Nawaz-Modi meeting generates hope

when it comes to any event between the two countries, emotions run high and ultra-nationalism reigns supreme

Talat Masood July 14, 2015
The writer is a retired lieutenant general of the Pakistan Army and a former federal secretary. He has also served as chairman of the Pakistan Ordnance Factories Board

There were unrealistic expectations in Pakistan and India regarding the outcome of the meeting of their leaders that took place on the sidelines of the Shanghai Cooperation Organisation Summit in Ufa, Russia. This is nothing unusual because when it comes to any event between the two countries, emotions run high and ultra-nationalism reigns supreme. Many among the media and public treat a political meeting of prime ministers with the same level of passion as a cricket match or a final at Wimbledon, with the general expectation being that there has to be a clear winner. Of course, there were some commentators on both sides, who came up with serious analysis.

One would, however, tend to agree that the joint statement failed to reflect Pakistan’s principal concerns as effectively as those of India. The fact that the Kashmir issue was not specifically mentioned is a valid criticism. The prime minister and the adviser on national security and foreign affairs are of the view that the joint communique states clearly that all issues will be discussed. Prior to the meeting, the Indian side had issued a statement clearly mentioning that there will be a “bilateral dialogue encompassing all key aspects of the relationship”. In 2009, when the Indian and Pakistani prime ministers met in Sharm el-Sheikh, there was no mention of Kashmir in the final document. This is not to say that the previous omission was another missed opportunity. There is another view that it would have been better to do away with the joint statement rather than not including Kashmir. This centres round the concern that Pakistan’s core interests were ignored and Kashmir was not mentioned. On the contrary, India was able to include its high-priority item of terrorism — alluding to the fact that both sides agreed to discuss ways of expediting the Mumbai case trial. Nonetheless, this does not prevent Pakistan from raising the Kashmir issue at future regional and international forums or at the bilateral level. India’s policy has always been to avoid discussing Kashmir with Pakistan, but since Narendra Modi has become prime minister, this tendency has become more pronounced.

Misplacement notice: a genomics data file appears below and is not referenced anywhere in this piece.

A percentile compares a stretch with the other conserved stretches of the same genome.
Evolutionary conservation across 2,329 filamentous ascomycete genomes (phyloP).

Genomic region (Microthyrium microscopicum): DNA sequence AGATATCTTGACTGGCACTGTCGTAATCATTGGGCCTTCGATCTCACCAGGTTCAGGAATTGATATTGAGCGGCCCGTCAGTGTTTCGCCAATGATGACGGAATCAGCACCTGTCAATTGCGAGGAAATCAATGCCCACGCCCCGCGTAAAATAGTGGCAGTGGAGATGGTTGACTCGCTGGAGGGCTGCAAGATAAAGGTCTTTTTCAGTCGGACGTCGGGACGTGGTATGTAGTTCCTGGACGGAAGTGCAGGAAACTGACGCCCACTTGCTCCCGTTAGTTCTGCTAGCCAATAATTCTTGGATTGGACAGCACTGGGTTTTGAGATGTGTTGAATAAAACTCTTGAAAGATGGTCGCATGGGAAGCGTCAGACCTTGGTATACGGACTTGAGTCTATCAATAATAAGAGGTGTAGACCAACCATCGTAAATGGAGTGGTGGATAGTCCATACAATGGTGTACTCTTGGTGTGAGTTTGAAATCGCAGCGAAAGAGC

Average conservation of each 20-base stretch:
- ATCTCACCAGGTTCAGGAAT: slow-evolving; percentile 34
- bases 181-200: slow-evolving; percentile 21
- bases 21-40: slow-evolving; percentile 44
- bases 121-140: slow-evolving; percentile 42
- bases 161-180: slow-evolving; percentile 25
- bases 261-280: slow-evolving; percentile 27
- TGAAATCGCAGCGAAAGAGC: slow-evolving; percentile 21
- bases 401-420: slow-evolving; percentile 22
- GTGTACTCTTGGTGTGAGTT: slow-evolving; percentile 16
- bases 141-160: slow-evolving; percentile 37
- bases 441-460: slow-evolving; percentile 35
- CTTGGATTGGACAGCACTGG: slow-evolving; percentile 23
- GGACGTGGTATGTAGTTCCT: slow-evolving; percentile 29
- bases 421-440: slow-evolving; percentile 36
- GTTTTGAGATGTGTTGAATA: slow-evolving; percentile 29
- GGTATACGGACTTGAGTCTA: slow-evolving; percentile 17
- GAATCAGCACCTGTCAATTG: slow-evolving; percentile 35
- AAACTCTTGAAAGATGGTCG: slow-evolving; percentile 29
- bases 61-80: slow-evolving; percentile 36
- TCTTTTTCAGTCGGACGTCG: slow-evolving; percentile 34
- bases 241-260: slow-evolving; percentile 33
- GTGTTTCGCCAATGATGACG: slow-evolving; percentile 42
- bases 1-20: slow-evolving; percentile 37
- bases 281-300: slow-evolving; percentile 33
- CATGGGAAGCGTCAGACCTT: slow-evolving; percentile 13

Pakistan has been asking for voice samples that are required by our courts as evidence in the Mumbai attack case. It is a different matter that Zakiur Rehman Lakhvi’s lawyer has stated that these are inadmissible. The question is, if Lakhvi was not involved in the attack as he claims, then it would be in his interest and that of Pakistan to prove him innocent and discredit the allegations, if they are false.

The criticism that Lakhvi’s case was included in the joint statement whereas Samjhauta Express was not mentioned, seems a fair observation. There are, however, certain factors that give weight to the Mumbai case in the document. First, in addition to Indians, several foreign nationals from the US, Europe, Israel, etc. lost their lives and all these countries are also pressing Pakistan to expedite the judicial process. The US, too, did not miss the opportunity to press the point when its spokesman welcomed the Nawaz-Modi talk and advised Pakistan to accelerate the Mumbai attack trial. Readers will recall that India raised Lakhvi’s case in the UN sanctions committee. It was only China’s veto that blocked the UN from proceeding against us. China has been very frugal in the use of the veto and it was a special favour that it extended by saving us from a major embarrassment. Placed in a difficult situation, we were left with no other option but to assure India and the international community that we are serious about bringing the Lakhvi case to its logical conclusion. This also demonstrated that Pakistan is determined in dealing firmly with cases pertaining to terrorism. Apart from taking the right step, we also had to ensure that China’s credibility is not hurt.